Royal weddings can be solemn or superficial, yet remain in either case of utmost importance. They are the most watched weddings in the world. They both reveal and shape popular wedding culture.
That’s why ten years ago the marriage of the Duke and Duchess of Cambridge, Will and Kate, was so encouraging. The wedding dress was a fine example of elegant modesty fitting for the Lord’s house, and the homily of Richard Chartres, Anglican bishop of London, was elegant, erudite, and evangelical.
“Be who God meant you to be and you will set the world on fire,” Bishop Chartres began. “So said St. Catherine of Siena, whose festival day it is today. Marriage is intended to be a way in which man and woman help each other to become what God meant each one to be: their deepest and truest selves.”
The wedding(s) of the Duke and Duchess of Sussex was (were) another story. In their recent interview with Oprah Winfrey, Harry and Meghan disclosed that “three days before our wedding, we got married; no one knows that.”
“We called the archbishop and we just said, ‘Look, this thing, this spectacle is for the world but we want our union between us,’” Meghan explained. “So, the vows that we have framed in our room are just the two of us in our back yard with the archbishop of Canterbury.”
“It was just the three of us,” added Harry.
That must have been acutely embarrassing for Archbishop Justin Welby. The interview revealed that he had indulged the entitlement complex of Harry and Meghan, popping around for a private wedding in violation of Church of England rules. And then presided over a pretend “second” wedding for the whole world to watch.
Lambeth Palace clammed up, saying that the archbishop would not comment upon the back garden goings-on as it was a “private matter.”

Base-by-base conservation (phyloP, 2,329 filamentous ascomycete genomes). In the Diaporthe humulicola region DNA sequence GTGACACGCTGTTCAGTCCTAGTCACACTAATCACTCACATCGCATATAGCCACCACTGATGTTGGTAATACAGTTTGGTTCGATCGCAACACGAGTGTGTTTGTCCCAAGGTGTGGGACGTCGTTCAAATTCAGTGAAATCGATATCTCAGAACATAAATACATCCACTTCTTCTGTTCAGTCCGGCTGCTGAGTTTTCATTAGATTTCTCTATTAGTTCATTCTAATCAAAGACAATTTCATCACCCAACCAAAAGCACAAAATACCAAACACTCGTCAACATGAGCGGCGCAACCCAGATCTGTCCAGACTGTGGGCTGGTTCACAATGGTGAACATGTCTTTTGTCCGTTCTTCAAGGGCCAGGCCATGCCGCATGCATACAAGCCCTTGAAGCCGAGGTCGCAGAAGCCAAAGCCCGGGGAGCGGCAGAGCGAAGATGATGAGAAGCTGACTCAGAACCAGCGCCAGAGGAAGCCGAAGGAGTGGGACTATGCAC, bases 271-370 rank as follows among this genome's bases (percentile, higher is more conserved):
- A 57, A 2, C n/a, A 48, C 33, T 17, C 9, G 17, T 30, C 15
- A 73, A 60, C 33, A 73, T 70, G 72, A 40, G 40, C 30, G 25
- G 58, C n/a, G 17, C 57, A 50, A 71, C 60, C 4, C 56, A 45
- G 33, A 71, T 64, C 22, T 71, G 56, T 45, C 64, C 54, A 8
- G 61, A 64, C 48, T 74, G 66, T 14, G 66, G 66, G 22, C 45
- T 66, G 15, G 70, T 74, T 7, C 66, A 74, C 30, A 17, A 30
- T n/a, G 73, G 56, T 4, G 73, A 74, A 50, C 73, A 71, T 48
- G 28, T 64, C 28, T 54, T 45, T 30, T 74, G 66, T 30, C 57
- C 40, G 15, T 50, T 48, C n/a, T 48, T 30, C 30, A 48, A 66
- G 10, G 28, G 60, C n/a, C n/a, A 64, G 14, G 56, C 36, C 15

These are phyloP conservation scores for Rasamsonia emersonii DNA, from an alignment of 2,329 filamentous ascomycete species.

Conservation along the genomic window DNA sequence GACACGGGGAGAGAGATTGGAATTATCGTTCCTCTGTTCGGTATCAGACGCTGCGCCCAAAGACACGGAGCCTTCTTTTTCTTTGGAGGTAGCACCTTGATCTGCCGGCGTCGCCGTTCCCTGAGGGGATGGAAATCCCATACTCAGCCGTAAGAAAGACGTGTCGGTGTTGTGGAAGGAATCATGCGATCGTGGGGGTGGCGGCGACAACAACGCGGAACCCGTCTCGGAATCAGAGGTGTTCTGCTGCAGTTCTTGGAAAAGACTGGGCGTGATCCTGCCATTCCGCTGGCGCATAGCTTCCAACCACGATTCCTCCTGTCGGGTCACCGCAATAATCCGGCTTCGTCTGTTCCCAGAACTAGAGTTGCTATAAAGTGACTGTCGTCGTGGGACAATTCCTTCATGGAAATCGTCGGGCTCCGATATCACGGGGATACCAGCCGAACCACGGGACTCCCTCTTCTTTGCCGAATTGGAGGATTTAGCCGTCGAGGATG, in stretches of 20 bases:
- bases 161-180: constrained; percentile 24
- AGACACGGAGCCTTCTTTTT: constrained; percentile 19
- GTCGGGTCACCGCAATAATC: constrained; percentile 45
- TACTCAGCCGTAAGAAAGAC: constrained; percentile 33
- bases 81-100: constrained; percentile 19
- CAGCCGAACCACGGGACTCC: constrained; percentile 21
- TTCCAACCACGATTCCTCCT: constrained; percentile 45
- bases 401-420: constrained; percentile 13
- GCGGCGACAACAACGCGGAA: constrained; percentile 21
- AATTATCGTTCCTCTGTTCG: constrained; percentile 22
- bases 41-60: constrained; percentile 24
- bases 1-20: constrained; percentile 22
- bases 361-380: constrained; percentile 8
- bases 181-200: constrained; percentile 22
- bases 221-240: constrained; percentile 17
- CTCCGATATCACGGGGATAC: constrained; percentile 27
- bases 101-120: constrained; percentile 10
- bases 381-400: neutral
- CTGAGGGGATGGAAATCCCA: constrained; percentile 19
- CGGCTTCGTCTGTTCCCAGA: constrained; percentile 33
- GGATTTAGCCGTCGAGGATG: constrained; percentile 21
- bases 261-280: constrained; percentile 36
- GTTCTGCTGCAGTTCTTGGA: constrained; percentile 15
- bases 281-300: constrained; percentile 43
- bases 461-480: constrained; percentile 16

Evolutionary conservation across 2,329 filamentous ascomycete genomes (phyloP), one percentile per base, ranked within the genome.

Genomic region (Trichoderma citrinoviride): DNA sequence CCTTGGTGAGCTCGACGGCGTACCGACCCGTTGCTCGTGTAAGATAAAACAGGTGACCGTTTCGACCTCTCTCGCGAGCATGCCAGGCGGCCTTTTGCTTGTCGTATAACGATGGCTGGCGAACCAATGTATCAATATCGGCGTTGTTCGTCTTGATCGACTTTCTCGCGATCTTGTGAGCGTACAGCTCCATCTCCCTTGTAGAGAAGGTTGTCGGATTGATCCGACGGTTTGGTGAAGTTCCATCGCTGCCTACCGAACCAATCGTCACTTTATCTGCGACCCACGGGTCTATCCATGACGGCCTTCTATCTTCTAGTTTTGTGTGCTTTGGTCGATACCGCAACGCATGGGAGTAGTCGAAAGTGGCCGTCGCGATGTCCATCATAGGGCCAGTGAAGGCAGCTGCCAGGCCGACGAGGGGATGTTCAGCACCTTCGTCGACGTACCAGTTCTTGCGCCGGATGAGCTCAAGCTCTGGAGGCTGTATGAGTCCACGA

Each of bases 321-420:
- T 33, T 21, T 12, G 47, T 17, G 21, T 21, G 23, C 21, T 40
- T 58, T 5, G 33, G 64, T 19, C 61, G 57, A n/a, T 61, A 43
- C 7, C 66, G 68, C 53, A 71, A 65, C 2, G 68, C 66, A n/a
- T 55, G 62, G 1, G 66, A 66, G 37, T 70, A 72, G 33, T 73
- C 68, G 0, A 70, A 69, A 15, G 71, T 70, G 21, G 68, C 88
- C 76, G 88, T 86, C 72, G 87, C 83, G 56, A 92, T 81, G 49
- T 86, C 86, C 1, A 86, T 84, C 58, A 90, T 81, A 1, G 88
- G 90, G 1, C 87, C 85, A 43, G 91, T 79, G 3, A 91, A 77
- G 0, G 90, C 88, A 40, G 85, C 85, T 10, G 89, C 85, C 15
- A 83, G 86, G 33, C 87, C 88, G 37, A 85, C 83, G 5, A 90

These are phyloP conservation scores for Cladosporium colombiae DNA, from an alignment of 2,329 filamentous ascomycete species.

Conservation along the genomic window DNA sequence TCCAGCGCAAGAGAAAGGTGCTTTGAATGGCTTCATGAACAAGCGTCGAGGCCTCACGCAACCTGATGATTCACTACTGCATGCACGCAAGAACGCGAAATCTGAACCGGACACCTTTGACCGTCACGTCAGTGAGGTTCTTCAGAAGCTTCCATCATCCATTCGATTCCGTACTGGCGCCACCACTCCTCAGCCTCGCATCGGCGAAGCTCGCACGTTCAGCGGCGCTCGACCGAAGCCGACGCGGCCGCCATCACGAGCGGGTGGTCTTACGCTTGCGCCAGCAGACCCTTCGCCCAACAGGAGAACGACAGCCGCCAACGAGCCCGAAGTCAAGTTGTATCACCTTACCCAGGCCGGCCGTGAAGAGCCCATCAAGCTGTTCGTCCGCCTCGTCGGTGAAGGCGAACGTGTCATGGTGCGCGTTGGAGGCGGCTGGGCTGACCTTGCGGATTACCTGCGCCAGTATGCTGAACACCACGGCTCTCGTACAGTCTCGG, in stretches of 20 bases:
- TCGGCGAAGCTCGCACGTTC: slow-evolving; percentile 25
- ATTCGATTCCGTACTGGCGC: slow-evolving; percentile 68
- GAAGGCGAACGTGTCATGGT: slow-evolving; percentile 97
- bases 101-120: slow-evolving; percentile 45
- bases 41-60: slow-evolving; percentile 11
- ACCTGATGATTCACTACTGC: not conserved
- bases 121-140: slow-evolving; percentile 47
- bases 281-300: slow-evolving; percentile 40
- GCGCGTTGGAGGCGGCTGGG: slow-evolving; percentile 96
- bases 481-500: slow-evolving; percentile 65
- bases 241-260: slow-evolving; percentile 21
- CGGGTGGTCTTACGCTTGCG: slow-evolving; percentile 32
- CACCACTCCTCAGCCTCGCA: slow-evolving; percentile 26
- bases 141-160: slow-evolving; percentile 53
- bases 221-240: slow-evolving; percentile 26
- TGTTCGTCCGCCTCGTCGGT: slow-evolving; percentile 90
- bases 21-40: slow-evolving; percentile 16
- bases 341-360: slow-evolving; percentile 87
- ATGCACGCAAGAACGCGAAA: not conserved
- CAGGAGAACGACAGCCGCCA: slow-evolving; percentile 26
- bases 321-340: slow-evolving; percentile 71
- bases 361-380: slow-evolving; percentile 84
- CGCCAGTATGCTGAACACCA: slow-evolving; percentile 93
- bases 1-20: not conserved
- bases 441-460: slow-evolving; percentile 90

Of course a wedding is emphatically not a private matter, neither for church nor state. The “union” is never just “between us.” That’s why witnesses are required, and at least some rudiments of proper form are mandated.
Just a few months before Archbishop Justin’s double duty, Pope Francis married a couple on the papal plane in Chile. It likewise caused perplexity as to why the Holy Father would grant an impromptu marriage to a couple civilly married for eight years. Many parish priests were upset, fearing that the papal example would undermine their own adherence to canonical norms.
The story turned out to be a bit more complex than that—it wasn’t impromptu but planned in advance—and Pope Francis himself explained to journalists later that the ceremony conformed to proper procedure.
Anglican priests have had no such consideration shown to them. The most they received is reports in the British tabloids a week later about what an official at Lambeth Palace told a vicar who rang up to inquire.
“Justin had a private conversation with the couple in the garden about the wedding, but I can assure you, no wedding took place until the televised national event,” the anonymous official is quoted as saying to Reverend Mark Edwards.